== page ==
ESXi 5 + pfSense 2.0 - 2 or 3 Intel NICs?



  • I am running pfSense 2.0 as a full install (no virtualization).  The current hardware specs are:

    
    CPU                   AMD Athlon II X2 250 AM3
    Motherboard           Biostar A770E3 with 2 x PCI Express x1 Slots + 1 x PCI Express 2.0 x16 Slot
    Memory                2 x GSkill 1GB DDR3 PC1333
    Network Interfaces:   2 x Intel EXPI9301CTBLK 10/100/1000
    Storage               1 x Seagate 320 GB
    PSU                   Diablotek 350W
    
    

    Each of the 2 Intel nics (WAN + LAN) are installed on the PCI Express x1 slots. The pfsense box LAN interface is connected to a 24 port unmanaged switch.

    I am looking at making better use of the resources in my current pfSense box (as this probably over-powered for a simple home network firewall / gateway) by virtualizing pfSense together with other hosts (eg FreeNAS + a FreeBSD server) on ESXi 5.  I'm aware that 2GB of ram is the minimum recommended by VMware and I am planning to increase this by at least 4GB accommodate a possible ZFS setup on the FreeNAS host (separate issue).

    My question is whether there would be any benefit in adding a third intel nic in the PCI Express 2.0 x 16 slot when virtualizing pfsense along with other hosts (or even utilizing the motherboard's onboard nic)?



  • I'm aware that 2GB of ram is the minimum recommended by VMware…

    It's the minimum required with ESXi 5.0.

    The two Intel NICs will be OK if you don't need another physical network.  You can create a purely virtual network using vSwitches to attach the FreeNAS and FreeBSD VMs.  No need for another physical NIC.

    Your onboard NIC (Realtek 8111DL?) may not be recognized by ESXi.  Plenty of stuff out there on what is and isn't supported, as well as some workarounds for stuff that isn't officially supported - http://www.vm-help.com/forum/viewtopic.php?f=13&t=3186

    biggsy



  • @biggsy:

    It's the minimum required with ESXi 5.0.

    Yep, quite right there - thanks for the correction. Definitely not a matter to skimp on then.  Perhaps 8GB would be a better bet?

    @biggsy:

    The two Intel NICs will be OK if you don't need another physical network.  You can create a purely virtual network using vSwitches to attach the FreeNAS and FreeBSD VMs.  No need for another physical NIC.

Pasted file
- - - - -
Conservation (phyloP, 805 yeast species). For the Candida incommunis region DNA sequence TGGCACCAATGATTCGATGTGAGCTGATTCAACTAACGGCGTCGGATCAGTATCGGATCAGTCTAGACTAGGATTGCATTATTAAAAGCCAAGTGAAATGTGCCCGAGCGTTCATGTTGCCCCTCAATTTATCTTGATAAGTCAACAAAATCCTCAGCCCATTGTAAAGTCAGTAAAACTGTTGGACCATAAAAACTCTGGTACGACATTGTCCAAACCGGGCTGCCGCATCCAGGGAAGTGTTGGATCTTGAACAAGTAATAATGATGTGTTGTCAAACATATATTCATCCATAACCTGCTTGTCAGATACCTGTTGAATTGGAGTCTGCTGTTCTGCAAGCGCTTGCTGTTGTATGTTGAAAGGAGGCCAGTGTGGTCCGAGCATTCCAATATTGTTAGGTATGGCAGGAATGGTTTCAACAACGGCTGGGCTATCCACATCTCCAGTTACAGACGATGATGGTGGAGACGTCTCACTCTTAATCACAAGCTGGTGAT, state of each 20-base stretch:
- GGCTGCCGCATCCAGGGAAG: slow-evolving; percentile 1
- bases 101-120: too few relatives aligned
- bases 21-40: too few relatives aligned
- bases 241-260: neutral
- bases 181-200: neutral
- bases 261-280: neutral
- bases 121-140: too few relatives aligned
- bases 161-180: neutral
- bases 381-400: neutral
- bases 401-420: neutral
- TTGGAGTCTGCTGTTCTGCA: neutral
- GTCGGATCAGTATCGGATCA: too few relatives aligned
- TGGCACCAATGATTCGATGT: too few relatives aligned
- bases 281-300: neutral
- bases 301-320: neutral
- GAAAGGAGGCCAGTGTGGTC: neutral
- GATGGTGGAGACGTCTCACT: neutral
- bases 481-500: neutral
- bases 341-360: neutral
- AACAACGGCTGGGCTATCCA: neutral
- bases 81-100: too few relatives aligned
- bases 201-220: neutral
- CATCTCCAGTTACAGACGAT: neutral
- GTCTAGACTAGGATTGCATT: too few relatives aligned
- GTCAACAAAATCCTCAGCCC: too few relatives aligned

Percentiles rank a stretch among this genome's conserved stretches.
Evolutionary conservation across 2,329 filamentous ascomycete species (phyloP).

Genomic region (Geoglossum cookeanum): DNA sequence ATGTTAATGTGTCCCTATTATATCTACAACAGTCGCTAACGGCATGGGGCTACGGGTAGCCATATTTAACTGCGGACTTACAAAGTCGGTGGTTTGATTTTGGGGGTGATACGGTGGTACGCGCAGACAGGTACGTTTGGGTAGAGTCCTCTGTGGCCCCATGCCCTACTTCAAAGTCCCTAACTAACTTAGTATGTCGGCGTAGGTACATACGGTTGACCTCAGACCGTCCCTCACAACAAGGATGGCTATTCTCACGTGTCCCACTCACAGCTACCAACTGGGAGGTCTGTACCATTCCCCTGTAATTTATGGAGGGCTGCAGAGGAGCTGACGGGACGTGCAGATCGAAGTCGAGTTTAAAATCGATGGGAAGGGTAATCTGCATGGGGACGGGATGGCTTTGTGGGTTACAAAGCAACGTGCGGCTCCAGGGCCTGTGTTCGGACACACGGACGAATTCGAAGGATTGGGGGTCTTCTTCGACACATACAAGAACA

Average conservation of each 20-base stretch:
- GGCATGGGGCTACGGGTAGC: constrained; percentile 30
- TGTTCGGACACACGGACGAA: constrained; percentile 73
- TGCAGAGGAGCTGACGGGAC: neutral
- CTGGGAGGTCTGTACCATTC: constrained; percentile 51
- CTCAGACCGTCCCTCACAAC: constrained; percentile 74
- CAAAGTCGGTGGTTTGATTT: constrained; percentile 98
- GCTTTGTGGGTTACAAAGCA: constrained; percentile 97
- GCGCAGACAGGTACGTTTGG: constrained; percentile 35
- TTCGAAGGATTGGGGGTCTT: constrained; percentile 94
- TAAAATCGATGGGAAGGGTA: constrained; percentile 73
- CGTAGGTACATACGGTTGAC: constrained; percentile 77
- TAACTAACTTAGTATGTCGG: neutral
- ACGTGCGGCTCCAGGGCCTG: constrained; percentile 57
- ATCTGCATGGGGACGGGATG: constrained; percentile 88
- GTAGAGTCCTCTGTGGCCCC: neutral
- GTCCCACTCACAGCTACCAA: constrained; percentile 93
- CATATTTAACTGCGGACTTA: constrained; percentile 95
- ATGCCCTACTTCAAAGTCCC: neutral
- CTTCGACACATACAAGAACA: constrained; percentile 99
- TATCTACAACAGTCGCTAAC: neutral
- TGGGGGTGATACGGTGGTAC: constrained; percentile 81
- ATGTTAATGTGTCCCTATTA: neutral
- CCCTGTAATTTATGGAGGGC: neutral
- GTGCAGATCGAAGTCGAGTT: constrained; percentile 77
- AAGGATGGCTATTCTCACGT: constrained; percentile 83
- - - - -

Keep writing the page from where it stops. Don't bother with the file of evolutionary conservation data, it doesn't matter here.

By another, I assume that you mean a physical network in addition to one that I already have. If so, then I imagine it's simply a matter of configuring ESXi properly so that both both the VMs and the physical hosts all appear in the same network.

    Being an unmanaged switch, I won't have support for VLANs so there is an attendant security risk with this (but marginal given that this is a home network).



  • I wasn't just being pedantic about the 2GB.  I recently tried to install 5.0 with only 2GB and it just wouldn't let me.  Didn't have that problem with 4.x - well, not that I remember.  8GB might be better but it really depends on budget and intended use.  4GB would get you started.

    Counting WAN and LAN as two physical networks, if you don't need any more, the two Intels would do the job.

    If you wanted to separate the ESXi management network from your LAN you would need one more physical NIC in each of the ESXi host and the PC on which you will be running the vSphere client.  Separation has a number of benefits, not the least of which is the back door to the console of the VMs when you screw up their networking :)

    It seems the on-board Realtek 8111DL can be made to work with ESXi 5.0 but the effort is not something I'd recommend if you're just getting started.



  • No, it's ok. There's definitely a big difference between not starting at all and just getting by.

    Having the back door into the console would be useful, so perhaps this could be a good use of the spare nic.  You're right about the Realtek adapter too - best to focus on getting it up and running and then look at this later if needed.

    Thanks for your help :)


Log in to reply